From the time I was a child I remember dating being established as something taboo. It wasn’t healthy. It wasn’t godly. It wasn’t something I was going to do. And it wasn’t something I ever did… until two months ago.
I’m in a relationship. I’m dating. I have a boyfriend. I’m twenty-six and it’s taken me nearly two months to let those words roll easily off my tongue, and it’s not because my boyfriend, Aaron, is not a good man. He is. A very good man. It’s because when Aaron said I want to pursue you, I ran smack up against a wall—a towering, fortified wall labeled DATING.
I’m an adult. Rationally I knew that dating wasn’t wrong, that I was free to make whatever choice I wanted to make, that I didn’t even need anyone’s permission. Yet emotionally, something about it still felt off, still felt taboo. Aaron waited for days without hearing from me while I tried to find the edges of this wall or a crack I could chisel my way through. So many times in the past two months he’s been gracious and patient, honoring me and my need for space while still telling me I’m worth the wait. A lesser man probably would’ve given up and walked away, and I wouldn’t have blamed him. But he hasn’t, and this is what I’ve discovered thus far.
That wall was a wall of self-protection. From a young age it built itself up around me like a fortress, promising me safety, but the truth was it was a false protector. It kept me boxed in and isolated. It whispered lies that said love isn’t safe and it’s easier to do everything on your own. It made me afraid of becoming an inconvenience. It convinced me I liked being independent and that with my strong personality and vision I would be too much for anyone to handle. It told me love may be for other people but it wasn’t for me. But God’s been smashing through those lies and slowly carrying away the rubble.
This wall was reinforced by my own pride. Other girls outside the wall date, but I’m not like them. One brick stacked on top of the lies. I don’t want to be like them, to sink down to their level. Slather on the mortar. Girls that need boyfriends are needy and insecure. Plunk goes another brick. Like the Pharisees I added rules beyond God’s original intent. I got caught up in a religious spirit. I became judgmental and critical and decided what manner of living was holier than another.
But here’s the truth: I was wrong.
Truth: All these beliefs were just my rationalization for why that wall should be there.
Truth: I was scared of being vulnerable, of tearing that wall down and being exposed.
Truth: With the wall gone I’m not exposed because Y’shua is my strong tower, my protector.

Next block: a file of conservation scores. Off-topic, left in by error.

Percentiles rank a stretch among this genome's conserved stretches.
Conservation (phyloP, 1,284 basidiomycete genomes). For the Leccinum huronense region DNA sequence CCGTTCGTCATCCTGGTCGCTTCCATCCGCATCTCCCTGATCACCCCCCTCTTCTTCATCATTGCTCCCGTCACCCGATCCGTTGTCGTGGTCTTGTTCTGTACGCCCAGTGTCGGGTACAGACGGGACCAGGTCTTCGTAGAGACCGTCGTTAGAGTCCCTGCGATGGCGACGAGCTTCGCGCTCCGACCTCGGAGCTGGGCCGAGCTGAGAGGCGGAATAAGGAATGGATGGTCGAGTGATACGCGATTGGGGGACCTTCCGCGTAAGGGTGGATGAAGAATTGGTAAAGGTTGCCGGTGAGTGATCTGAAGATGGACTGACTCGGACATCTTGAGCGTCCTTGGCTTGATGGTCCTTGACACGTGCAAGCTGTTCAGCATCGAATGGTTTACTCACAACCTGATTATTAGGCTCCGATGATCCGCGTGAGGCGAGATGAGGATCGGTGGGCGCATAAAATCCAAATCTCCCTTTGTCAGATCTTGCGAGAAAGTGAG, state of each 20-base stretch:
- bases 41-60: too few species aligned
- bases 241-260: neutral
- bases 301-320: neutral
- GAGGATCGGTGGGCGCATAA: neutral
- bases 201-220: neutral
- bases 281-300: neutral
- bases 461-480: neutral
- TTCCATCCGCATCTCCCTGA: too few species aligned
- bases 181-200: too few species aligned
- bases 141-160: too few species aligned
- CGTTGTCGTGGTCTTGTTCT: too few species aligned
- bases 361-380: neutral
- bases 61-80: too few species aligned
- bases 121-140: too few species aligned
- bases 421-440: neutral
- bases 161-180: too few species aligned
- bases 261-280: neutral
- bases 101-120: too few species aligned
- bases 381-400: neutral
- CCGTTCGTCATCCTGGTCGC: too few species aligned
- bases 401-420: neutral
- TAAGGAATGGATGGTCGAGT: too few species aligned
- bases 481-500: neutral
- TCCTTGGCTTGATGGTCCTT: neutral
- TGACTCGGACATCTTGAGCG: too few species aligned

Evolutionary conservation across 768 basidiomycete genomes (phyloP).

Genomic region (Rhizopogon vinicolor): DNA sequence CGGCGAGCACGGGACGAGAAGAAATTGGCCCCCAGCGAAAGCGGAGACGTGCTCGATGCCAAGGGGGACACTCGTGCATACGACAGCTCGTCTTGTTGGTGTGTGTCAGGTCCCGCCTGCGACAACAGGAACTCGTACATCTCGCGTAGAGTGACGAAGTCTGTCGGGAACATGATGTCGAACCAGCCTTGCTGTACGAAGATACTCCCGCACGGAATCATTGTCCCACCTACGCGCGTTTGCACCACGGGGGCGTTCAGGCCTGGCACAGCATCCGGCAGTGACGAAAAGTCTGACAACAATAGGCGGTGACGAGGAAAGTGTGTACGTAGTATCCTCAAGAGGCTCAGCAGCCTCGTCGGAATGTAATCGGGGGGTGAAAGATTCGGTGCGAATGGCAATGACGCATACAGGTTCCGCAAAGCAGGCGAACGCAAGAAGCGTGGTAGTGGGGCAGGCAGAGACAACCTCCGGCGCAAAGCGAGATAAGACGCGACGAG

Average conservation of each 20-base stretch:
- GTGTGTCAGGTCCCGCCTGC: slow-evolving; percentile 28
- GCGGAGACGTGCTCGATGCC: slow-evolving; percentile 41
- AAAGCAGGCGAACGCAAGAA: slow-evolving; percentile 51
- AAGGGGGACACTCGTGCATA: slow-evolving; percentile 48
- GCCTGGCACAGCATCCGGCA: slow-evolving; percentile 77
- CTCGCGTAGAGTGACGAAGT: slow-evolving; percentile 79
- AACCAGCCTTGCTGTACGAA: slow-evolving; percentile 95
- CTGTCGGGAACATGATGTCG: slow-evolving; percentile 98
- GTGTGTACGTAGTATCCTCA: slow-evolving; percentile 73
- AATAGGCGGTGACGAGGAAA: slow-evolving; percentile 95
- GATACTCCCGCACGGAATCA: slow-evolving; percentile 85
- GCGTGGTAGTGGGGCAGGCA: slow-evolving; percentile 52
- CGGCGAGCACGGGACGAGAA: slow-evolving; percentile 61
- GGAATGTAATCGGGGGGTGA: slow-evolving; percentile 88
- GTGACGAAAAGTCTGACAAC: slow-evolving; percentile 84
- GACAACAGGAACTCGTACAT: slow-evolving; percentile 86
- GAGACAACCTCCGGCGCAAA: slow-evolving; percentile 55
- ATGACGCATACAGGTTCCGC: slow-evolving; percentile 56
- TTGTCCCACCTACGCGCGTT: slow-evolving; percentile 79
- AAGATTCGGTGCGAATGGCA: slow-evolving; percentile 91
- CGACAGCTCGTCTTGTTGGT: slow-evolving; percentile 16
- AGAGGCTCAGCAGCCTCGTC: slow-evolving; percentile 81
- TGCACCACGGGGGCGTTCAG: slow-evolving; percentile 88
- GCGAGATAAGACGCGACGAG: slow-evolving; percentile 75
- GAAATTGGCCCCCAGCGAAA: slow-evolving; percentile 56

Truth: Even if I offer my heart to another (any person in any kind of relationship), Y’shua still holds it in His hands.
I’m not all the way there. I’m still hesitant. It can still feel scary to keep moving forward. I often make Aaron wait on me while I figure out if I’m ready. But I’m also learning to step out in faith and take risks, to open up my heart and be known bit-by-bit. And what I’m discovering is that dating—that shallow, flirtatious, emotionally-driven pastime of our culture, the kind that is motivated by self-seeking gratification and bails at the first sign of trouble, the kind I was afraid of taking part in—that is nothing like what Aaron and I have chosen. We use the word dating because it’s easier than having to explain, but we’re not really dating. Maybe we’re courting, although that word can carry a wide range of connotations too. In some ways whatever we use as a label doesn’t matter. We are pursuing relationship intentionally. But it’s not like what I feared. I haven’t lost myself in the midst of it; I’ve become myself more fully. I haven’t been distracted from the Lord; I’ve been pressed more fully towards Him, compelled to trust and surrender in new ways.
Our relationship is long distance, so most of our time together is spent over the phone and writing letters. And while that has it’s inconveniences and won’t be ideal for long, I do like the fact that it forces us to be intentional about communicating. We’re not just caught up in activities and physical attraction. We have to hear each other’s hearts or we have nothing to go on. But that’s a good thing. We listen to each other and we come back, clarify, and listen some more. We discuss values, family history, theology. We open the Word and pray, continually surrendering ourselves back to Y’shua, asking Him to orchestrate and lead, because nothing about our relationship has been conventional. But then again I don’t like convention. In a way, even in the midst of God rooting out my pride and pushing me to join the ranks of the daters, He still surprises me. He takes something conventional and rewrites it into something that’s not. He puts together a story that I couldn’t write or even know to ask for. But it’s a good story, because everything that the Father gives is good. So without knowing the end I’m grateful. I’m grateful for Aaron, for his friendship and for his more-than-friendship, for being known by him, for the way that dating has been healing for my heart, and for the way he tells me I’m worth it. I just might be starting to believe it.